Histopathology seems like a very important part of pathology. It seems very crucial in diagnosing the problem, if there is one, and how far along the particular problem is. This is very important part of a pathologists job. I am sure they probably re-examine the results to make sure whatever they wrote down is correct. If they mess something up in the histopathology process, this could kill or severely injure a patient!

I do not think I could be a pathologist, because I would worry all the time if I did the histopathology process right. I would worry that my final analysis was wrong all the time. I could not deal with basically having someone else's fate and life in my hands!

By Clairdelune — On Oct 01, 2011

I've had to wait for a tissue sample to be evaluated. It seems to take forever. I always thought that there were just a lot of tissues samples that needed to be examined by a pathologist.

But I've learned from this article that the tissue sample has to sit in the wax for almost two days before it is ready for examination and then a report written. Now I know why it takes so long.

Maybe someday, scientists will figure out how to speed up the process. Then we patients won't have to spend so much time worrying about what the results will be.

By B707 — On Sep 30, 2011

The results of a pathologist's testing of tissue is so important, it's no wonder that so many years of training plus continuing education throughout his/her career are required.

I didn't know that doctors doing surgery for cancer patients, take some suspect tissues out and rush it to a pathologist to get information. They need to find out about the state of the tissue, so the surgeon can make a decision about what way to go with the surgery, or find out how far the cancer has spread.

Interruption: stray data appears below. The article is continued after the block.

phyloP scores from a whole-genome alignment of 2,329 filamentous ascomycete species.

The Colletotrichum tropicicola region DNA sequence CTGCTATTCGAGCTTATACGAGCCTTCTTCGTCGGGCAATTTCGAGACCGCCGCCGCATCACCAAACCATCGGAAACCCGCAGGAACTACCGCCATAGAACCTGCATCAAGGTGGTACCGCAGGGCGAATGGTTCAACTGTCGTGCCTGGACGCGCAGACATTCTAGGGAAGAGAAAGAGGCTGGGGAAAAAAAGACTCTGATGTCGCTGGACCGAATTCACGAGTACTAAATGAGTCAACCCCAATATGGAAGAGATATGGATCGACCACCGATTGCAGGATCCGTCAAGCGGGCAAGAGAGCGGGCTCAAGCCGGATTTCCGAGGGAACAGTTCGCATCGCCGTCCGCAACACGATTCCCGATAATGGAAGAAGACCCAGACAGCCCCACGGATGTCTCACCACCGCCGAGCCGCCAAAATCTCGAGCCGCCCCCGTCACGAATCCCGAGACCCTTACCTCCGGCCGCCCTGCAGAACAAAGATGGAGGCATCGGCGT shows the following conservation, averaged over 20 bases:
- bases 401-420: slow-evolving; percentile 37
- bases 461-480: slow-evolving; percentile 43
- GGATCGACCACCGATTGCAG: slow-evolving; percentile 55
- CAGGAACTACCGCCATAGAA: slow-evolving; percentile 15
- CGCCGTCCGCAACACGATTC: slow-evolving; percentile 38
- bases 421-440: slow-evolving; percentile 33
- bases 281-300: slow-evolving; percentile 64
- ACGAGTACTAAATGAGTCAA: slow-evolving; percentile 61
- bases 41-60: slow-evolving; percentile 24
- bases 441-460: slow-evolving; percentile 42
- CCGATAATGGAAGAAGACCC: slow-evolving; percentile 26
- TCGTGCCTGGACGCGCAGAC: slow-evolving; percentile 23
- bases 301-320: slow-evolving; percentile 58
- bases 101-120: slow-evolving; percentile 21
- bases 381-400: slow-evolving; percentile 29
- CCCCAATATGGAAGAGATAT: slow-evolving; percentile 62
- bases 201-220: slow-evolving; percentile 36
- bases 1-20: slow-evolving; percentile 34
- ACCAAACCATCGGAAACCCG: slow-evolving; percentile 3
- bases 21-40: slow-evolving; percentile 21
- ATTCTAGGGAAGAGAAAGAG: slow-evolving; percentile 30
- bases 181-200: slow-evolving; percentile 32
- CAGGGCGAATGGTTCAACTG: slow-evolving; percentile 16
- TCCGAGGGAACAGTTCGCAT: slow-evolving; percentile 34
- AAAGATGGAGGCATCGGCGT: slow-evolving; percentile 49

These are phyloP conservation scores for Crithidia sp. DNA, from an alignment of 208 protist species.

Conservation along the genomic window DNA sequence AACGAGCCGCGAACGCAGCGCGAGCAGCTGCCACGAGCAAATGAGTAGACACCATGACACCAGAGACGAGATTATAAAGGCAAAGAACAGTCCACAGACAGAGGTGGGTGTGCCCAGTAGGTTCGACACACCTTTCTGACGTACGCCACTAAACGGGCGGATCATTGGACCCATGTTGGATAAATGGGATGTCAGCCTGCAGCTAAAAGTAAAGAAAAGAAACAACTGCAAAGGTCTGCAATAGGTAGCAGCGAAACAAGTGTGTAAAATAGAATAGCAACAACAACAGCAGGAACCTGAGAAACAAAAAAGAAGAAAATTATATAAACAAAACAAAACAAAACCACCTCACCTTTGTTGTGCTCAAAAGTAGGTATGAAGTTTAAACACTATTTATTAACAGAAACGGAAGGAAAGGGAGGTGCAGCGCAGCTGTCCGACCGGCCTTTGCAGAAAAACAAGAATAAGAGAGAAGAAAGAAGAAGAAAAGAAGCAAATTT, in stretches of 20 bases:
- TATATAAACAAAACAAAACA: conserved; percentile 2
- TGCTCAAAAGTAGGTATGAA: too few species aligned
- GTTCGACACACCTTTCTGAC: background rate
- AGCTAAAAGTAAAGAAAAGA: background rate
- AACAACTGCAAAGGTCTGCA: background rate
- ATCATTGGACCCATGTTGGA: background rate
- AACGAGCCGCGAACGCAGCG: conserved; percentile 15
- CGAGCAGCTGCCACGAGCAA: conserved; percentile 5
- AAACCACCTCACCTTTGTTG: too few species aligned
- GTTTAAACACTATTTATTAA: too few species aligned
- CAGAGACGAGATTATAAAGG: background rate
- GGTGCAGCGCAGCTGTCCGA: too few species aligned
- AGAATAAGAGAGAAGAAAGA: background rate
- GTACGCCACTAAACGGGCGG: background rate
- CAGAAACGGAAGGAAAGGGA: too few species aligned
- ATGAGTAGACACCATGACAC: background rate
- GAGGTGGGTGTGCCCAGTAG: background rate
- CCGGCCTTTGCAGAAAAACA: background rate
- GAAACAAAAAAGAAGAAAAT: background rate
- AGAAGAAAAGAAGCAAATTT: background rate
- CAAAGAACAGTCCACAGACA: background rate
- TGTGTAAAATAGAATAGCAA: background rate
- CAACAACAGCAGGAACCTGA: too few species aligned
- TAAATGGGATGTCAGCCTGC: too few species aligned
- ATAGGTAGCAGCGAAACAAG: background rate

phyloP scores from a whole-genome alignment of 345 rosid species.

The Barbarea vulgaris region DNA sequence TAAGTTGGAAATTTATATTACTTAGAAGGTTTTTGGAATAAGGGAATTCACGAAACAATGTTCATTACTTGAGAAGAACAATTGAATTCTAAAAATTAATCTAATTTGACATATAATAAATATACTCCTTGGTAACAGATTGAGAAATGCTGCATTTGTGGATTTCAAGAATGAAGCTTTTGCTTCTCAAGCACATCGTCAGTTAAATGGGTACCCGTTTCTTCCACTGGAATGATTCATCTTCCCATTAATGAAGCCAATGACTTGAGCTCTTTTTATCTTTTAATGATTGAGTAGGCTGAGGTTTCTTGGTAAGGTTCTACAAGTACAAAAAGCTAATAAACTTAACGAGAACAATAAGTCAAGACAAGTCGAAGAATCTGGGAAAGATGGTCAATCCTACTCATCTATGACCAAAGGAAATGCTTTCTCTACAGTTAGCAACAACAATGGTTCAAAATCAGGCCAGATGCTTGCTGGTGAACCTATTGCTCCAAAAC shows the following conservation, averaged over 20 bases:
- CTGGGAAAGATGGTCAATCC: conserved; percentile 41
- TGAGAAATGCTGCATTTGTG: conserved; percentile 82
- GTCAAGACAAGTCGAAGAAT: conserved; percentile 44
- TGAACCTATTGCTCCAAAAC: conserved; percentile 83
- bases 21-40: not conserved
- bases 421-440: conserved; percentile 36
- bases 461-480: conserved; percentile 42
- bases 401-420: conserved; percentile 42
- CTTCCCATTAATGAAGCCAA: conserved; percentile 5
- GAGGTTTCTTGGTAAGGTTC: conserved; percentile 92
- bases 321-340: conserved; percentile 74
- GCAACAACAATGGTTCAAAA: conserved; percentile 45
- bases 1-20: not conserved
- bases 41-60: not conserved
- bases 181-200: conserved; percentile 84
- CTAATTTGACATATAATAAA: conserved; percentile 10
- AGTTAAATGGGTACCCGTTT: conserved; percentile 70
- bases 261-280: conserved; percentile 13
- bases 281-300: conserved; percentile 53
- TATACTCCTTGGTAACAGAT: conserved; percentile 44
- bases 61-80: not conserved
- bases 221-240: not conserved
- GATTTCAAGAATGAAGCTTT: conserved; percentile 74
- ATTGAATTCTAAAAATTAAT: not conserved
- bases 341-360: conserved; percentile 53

It must be a pretty tense job for the pathologist to examine and make such important decisions about the tissue sample, especially when a doctor is anxiously waiting the results.

By honeybees — On Sep 30, 2011

I have had more than one biopsy done in the last few years. The first biopsy was done for a lump in my breast. The second biopsy was for a polyp found in my colon.

After both of these biopsies, the tissue was sent to a pathologist who studied them to see if they were malignant or benign.

The hardest part is the few days that you have to wait before you get the results back. They always tell you it will be 4-5 days, and until then it is hard not to worry.

Sometimes the doctor will give you a pretty good indication whether or not they think it looks suspicious or not. Other times, they don't say anything at all and you are just waiting for a phone call.

Both of my biopsy results returned back normal, but I was still anxious until I heard that everything was OK.

When it seems like so many people are getting cancer, I would think the health care field of histopathology would be one that is growing every year.

By julies — On Sep 30, 2011

I completed a summer internship when I was in college in the pathology department of a hospital. This was a major university hospital so there were a lot of tissue samples that were looked at over the course of one week.

One main aspect of my job was to record the results of those tissue samples. These histopathology results were from every tissue sample that was taken.

I had this job several years ago, so figure the process is more automated now than what it used to be. I would actually write the results in a log book and the pathologists would look at this log to find out what the results were.

It was important that I accurately record every result. It could be life changing for someone if the wrong result was recorded for someone.